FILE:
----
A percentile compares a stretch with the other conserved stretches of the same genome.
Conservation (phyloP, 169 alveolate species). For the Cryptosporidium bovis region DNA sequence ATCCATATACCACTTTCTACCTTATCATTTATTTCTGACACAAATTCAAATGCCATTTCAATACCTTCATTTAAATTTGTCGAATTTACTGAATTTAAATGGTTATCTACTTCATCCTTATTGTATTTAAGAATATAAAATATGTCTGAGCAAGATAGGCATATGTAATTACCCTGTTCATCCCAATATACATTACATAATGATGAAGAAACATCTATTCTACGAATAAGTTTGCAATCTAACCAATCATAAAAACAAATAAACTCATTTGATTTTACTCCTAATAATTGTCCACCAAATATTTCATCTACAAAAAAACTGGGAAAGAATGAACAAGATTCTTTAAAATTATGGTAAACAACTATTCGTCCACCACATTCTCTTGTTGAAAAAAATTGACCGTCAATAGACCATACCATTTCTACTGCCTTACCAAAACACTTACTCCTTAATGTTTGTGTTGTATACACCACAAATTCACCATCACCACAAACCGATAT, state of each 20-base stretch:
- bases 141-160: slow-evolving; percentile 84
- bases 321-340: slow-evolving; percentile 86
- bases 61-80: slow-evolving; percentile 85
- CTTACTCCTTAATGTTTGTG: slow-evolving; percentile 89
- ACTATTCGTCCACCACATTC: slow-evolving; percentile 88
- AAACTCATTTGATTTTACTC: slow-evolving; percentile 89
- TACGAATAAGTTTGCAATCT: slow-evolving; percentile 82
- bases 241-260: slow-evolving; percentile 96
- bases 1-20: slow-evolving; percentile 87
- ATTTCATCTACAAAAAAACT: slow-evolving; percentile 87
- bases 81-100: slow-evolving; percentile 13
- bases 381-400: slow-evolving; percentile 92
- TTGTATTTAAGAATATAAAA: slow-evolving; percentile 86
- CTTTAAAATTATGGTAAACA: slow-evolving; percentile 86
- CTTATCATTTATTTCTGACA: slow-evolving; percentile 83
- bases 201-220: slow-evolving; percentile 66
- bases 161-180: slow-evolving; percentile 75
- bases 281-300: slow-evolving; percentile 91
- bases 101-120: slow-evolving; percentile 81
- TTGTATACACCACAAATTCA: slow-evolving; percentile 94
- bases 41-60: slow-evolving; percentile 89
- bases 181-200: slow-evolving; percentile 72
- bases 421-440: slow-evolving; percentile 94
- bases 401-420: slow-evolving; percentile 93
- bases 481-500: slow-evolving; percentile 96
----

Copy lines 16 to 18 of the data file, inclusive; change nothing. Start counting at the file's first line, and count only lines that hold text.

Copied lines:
- CTTTAAAATTATGGTAAACA: slow-evolving; percentile 86
- CTTATCATTTATTTCTGACA: slow-evolving; percentile 83
- bases 201-220: slow-evolving; percentile 66